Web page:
Monday, August 22, 2011

A Whole World Moves Outside


Someone – someone who had just lost a loved one – asked me the other day, “How do you get through each day? How do you live with the fact that someone you love is gone?”**


That question started a thought, and the thought is this: grief is a luxury.

We – we western civ folks – have such luxurious lives. Most of us live without hunger, and even the poorest of us live without fear (of death, of war, of loss).

Most of the planet, however, does not share in our luxury. Too many children grow up hungry and afraid. Too many people all over the world watch loved ones die – siblings, parents, friends.

And even in our own country, we have a full set of our own horrors that we turn a practiced eye from: the brutal slaughter of unwanted pets.

Despite our luxurious lives, we western folks live lives in which we commonly feel so depressed that we take medication. Why is that?

I think I have at least part of the answer.

It’s what we believe in.

Let me explain. Someone – somewhere – be it advertisers, or romantic literarists, or zealous philosphers, or ardent religious peeps, or all of them – taught us – and we believed them – that we are – each one of us is – entitled to be “happy.”

What is “happy”? Well, ask aforesaid spewers of the idea. While advertisers want you to believe you need products to be happy (cars, houses, to not smell human, to be thin, etc., ad infinitum), a romantic might argue that you need love (or family or meaning in life). A religious authority will tell you that you need to live a certain life and have a certain relationship with your deity or you'll be miserable at every moment. Philosophers will never stop arguing about what it all means, much less what you need to have it.

The common denominator here is YOU. You you you you you you. And you know what? All the years you waste searching for the way to sate your own longings will bear no fruit – or at least no lasting fruit. You will never find happiness.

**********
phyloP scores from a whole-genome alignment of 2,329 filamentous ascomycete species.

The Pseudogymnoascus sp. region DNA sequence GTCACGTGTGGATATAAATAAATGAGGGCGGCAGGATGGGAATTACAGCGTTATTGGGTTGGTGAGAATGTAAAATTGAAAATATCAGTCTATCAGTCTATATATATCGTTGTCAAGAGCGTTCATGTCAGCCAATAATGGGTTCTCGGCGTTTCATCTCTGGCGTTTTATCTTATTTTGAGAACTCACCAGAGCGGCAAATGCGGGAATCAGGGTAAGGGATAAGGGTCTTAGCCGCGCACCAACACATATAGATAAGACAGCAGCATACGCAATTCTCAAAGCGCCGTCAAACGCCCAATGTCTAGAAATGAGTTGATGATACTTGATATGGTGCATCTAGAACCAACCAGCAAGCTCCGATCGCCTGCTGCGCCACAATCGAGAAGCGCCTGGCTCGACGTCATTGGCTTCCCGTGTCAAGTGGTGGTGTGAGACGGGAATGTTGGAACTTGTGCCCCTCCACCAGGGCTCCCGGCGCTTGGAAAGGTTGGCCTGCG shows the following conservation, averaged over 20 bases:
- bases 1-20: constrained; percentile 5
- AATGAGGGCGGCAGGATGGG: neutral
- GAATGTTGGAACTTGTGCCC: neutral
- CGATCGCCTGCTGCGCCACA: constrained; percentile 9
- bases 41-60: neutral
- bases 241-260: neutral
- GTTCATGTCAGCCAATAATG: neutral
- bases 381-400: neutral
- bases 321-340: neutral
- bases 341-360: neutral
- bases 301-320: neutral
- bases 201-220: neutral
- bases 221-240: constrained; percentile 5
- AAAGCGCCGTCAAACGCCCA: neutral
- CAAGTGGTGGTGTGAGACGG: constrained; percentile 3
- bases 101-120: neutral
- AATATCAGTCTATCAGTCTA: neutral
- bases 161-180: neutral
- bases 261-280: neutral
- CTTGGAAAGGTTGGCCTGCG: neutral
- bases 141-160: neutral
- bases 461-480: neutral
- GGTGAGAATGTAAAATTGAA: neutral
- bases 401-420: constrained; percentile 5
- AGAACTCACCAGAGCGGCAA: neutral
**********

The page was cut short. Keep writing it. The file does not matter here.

Do you know why?

It doesn’t exist. It’s an idea – a nothing that you make real by believing in it.

Worse, it’s a way to waste an entire life as a narcissist.

It’s a mechanism by which you as an active mover of the world are paralyzed – made impotent – neutralized.

This search for happiness means you don’t give a shit about anything else besides yourself. You never lift your eyes from the lines that squeeze you in.

A whole world moves outside, though. A world where suffering is real. A world where you might be able to make a difference – if you’d just stop staring in the mirror.






** For clarification, I want to append a bit of mixed opine and fact to this post: First: grieving is fine, and normal, and even expected when we lose loved ones. It isn't something to be ashamed of. I grieve all the time - for those I have lost - and I have lost much, and many, at great cost - and for the anguish others I do not know feel now and will feel - including all of the aforementioned non-western folks and all the animals all over the world that humans torture and kill. That - grief - isn't what I am complaining about. It's when we let grief paralyze us that it becomes a problem.

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